Here's a simple example, pick up a book (or any random object) and hold it up in the air. The book is now in equilibrium, the downwards force of gravity is perfectly countered by the upwards force that you are applying to it. Notice that the object neither falls nor goes upwards (i.e. no acceleration).
Now let go of the book, notice how it falls downwards till it hits the ground (or whatever was beneath it). That is because without the upwards force applied by your hand, the object is no longer in equilibrium, and the force of gravity takes over until it is in equilibrium again.
Answered by: Loren Chang, Physics Undergrad. Student, UC Irvine
Now, the whole concept cannot be discussed without reference to something, some particle, some body, some system .. something specific. For the purpose of illustrating this question, let's say the system is YOU standing in a room. You are in equilibrium, you are not moving, you push on the floor with your weight, the floor pushes back. Now, someone comes along and pushes down on you! There is an addition of an external force ... and you still stand there .. you push the floor harder .. and it pushes back harder .. but equilibrium is maintained. And the case we are discussing is STATIC ... that is .. most ordinarily speaking .. not moving.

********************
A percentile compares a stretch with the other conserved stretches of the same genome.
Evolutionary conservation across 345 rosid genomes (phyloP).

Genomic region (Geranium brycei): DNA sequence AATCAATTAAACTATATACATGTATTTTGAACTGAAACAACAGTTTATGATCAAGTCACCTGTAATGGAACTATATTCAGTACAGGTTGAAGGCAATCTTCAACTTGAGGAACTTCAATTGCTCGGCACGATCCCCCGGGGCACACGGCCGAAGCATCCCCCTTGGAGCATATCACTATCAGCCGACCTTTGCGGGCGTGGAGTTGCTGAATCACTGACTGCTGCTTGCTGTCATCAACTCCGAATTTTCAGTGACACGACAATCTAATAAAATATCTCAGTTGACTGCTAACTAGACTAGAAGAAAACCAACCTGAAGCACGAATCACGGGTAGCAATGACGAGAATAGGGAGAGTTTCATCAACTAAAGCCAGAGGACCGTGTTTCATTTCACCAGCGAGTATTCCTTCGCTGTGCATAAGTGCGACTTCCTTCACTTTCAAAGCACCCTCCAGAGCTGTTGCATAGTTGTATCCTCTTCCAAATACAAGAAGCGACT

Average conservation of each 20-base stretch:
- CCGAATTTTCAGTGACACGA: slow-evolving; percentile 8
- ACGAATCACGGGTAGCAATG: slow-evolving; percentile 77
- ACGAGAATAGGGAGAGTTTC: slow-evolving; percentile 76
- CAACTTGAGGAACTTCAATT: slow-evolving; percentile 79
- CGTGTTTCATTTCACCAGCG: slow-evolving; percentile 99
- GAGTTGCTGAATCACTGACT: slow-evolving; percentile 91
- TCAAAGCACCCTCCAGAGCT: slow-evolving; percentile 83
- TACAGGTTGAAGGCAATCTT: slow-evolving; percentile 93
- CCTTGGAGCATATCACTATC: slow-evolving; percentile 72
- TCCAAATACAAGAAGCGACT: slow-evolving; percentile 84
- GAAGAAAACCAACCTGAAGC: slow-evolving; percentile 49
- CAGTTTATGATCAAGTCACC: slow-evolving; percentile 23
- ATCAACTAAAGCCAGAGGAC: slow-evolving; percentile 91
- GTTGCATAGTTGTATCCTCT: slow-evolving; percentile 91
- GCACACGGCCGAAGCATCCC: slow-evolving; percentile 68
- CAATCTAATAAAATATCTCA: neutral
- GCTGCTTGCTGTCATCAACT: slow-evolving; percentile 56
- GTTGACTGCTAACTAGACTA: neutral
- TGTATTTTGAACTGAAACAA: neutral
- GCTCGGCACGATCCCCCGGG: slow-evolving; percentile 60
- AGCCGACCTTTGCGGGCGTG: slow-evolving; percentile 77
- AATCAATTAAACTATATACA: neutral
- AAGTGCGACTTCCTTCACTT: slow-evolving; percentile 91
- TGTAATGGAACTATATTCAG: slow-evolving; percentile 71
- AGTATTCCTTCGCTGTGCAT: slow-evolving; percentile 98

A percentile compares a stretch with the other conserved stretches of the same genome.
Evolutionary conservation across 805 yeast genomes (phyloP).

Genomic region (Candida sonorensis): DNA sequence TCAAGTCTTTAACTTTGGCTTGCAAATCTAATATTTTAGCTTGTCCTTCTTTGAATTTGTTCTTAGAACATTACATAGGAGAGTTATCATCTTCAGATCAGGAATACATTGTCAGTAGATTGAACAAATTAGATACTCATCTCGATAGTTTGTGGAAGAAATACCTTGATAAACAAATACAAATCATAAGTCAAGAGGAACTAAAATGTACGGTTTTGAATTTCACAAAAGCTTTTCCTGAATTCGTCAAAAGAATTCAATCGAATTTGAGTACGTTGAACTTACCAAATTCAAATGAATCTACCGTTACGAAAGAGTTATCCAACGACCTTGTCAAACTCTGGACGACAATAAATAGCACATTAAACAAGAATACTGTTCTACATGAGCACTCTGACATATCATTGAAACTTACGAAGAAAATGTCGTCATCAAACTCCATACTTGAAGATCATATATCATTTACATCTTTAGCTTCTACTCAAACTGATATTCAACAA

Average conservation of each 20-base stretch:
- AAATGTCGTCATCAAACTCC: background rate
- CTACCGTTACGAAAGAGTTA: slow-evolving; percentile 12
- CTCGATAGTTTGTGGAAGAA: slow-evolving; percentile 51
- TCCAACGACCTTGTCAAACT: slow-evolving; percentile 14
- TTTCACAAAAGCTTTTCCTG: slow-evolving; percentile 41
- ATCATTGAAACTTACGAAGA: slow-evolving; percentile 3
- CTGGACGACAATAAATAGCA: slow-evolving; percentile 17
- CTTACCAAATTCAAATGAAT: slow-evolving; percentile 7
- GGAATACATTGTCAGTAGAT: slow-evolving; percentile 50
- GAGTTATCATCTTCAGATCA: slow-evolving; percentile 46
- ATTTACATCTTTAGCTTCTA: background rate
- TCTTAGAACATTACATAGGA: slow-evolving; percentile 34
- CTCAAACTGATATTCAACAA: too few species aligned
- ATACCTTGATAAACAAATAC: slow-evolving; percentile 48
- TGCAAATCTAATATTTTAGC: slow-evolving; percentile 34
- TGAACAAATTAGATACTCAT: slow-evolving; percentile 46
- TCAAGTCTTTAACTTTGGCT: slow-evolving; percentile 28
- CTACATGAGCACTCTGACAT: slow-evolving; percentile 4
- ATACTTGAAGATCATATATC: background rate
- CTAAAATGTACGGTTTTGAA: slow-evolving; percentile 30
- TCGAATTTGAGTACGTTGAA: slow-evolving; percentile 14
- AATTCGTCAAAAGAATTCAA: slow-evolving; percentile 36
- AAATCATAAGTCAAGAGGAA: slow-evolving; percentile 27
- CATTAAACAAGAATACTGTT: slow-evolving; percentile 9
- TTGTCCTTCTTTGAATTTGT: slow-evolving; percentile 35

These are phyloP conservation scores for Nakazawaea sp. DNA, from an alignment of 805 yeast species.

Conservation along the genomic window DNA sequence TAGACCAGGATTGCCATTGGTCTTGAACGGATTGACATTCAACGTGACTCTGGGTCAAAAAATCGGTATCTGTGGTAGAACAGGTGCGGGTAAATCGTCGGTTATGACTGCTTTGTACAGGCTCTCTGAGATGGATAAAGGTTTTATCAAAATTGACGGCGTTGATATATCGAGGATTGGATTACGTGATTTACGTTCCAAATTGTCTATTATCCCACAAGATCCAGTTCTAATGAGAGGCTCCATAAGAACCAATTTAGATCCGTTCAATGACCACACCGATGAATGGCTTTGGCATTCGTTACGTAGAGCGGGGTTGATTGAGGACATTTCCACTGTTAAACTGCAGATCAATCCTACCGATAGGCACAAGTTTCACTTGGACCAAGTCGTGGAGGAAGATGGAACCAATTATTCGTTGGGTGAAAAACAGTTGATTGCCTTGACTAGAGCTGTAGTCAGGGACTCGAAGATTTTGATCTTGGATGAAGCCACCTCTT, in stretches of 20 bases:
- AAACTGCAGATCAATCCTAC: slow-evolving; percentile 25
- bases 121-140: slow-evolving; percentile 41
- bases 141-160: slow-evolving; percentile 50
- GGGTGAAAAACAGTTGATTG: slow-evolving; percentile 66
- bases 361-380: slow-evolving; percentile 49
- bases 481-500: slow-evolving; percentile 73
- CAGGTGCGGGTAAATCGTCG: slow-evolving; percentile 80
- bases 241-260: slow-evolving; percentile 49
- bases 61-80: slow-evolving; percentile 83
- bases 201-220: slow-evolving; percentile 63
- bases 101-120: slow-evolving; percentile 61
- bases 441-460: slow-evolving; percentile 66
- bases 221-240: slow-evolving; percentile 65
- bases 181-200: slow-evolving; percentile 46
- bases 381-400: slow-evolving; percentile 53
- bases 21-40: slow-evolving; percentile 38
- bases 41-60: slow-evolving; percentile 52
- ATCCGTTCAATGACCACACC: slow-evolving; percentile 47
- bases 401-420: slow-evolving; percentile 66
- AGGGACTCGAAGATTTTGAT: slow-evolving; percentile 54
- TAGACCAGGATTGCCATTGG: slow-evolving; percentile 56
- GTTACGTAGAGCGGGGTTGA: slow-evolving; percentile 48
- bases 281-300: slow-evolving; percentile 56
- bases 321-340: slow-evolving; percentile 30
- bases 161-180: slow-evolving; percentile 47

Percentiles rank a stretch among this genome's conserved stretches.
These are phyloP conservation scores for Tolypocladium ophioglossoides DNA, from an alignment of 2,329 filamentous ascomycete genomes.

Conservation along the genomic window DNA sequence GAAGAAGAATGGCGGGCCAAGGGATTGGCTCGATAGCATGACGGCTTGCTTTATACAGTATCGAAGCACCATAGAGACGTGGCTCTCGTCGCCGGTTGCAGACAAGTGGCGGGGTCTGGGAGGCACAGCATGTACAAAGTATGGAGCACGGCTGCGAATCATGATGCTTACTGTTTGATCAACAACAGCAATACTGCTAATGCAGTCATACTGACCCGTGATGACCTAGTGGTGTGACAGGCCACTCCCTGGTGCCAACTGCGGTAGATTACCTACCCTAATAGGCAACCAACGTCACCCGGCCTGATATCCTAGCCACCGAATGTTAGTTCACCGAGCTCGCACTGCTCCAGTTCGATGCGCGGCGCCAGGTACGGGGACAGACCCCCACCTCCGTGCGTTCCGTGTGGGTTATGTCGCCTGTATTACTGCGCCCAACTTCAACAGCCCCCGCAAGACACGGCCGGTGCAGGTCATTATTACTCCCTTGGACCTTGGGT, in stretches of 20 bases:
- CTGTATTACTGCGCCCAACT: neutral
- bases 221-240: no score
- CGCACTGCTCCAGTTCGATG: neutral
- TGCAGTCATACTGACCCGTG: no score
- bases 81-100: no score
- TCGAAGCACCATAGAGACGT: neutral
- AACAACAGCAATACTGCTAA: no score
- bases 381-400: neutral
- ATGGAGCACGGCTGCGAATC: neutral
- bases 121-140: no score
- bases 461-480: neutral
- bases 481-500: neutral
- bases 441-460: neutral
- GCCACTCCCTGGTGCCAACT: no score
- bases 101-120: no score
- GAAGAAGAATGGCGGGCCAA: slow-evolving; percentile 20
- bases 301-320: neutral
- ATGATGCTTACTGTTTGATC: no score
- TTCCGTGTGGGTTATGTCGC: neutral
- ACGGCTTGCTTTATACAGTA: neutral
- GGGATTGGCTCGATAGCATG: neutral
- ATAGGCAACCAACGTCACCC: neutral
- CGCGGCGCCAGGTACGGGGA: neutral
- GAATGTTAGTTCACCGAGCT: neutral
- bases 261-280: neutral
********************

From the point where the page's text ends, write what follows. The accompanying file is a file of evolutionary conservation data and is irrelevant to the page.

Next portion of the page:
The DYNAMIC situation is similar, but a bit more complicated. Let's use the same example, but now the person comes along and pushes you sideways enough to make you fall, or slide, or move somehow. It is an external force applied to the original system, but now you move .. you 'accelerate'. Well, everything is still in equilibrium believe it or not! But the dynamic equilibrium now includes more difficult forces to know much about .. inertia forces .. the fact the you have mass and were accelerated .. you develop an inertia force resisting the push. All forces are still in balance.
External forces are arbitrary to some extent .. in that, as an analyst, YOU choose the system dimension and keep track of what is 'external' and what is 'internal'. Before you walked into the experiment room to stand the floor was in equilibrium. When you walked in YOU were the external force .. and the floor did not cave in .. it was in equilibrium .. its weight was supported by the beams in below it fastened to the walls .. and it still is in equilibrium when you stand there.
I trust you begin to get the idea. It depends on how much of the world you include in your system .. but be assured .. equilibrium prevails. I hope this simplified explanation was what you were seeking.
Answered by: Bruce Miers, M.S., Practicing Engineer - Retired
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